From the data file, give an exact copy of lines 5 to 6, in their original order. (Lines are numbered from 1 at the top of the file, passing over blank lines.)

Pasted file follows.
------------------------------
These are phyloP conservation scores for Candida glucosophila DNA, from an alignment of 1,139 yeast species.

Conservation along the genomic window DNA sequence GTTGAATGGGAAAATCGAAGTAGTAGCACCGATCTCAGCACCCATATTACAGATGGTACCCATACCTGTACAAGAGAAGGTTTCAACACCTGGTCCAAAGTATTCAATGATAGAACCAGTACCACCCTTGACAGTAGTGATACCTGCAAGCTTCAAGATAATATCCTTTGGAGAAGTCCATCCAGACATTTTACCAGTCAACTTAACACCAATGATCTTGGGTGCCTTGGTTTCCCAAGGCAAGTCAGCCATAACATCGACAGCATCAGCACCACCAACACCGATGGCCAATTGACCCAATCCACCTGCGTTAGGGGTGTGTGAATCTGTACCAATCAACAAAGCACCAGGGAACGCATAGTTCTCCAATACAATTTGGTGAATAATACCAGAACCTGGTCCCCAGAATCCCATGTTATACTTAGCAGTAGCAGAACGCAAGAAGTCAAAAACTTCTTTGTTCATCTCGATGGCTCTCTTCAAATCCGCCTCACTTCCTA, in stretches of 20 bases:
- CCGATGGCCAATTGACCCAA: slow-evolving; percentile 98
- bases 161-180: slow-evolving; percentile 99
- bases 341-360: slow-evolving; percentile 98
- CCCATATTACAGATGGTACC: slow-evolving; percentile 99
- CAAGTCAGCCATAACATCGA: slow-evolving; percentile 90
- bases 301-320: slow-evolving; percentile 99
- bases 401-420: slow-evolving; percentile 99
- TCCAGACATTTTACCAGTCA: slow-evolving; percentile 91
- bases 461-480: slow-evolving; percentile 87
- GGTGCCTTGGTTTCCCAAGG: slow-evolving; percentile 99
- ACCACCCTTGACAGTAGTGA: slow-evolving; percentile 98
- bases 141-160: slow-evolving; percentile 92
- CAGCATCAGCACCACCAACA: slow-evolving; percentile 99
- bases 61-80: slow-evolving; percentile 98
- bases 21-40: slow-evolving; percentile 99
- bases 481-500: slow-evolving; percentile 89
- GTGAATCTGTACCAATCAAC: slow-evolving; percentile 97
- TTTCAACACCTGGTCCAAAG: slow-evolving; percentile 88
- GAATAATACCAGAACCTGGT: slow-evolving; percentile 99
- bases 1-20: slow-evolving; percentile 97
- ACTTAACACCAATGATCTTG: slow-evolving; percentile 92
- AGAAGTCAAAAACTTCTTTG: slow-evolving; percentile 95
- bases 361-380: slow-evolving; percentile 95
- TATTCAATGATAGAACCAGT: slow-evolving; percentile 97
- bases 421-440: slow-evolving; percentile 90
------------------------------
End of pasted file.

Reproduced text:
- bases 341-360: slow-evolving; percentile 98
- CCCATATTACAGATGGTACC: slow-evolving; percentile 99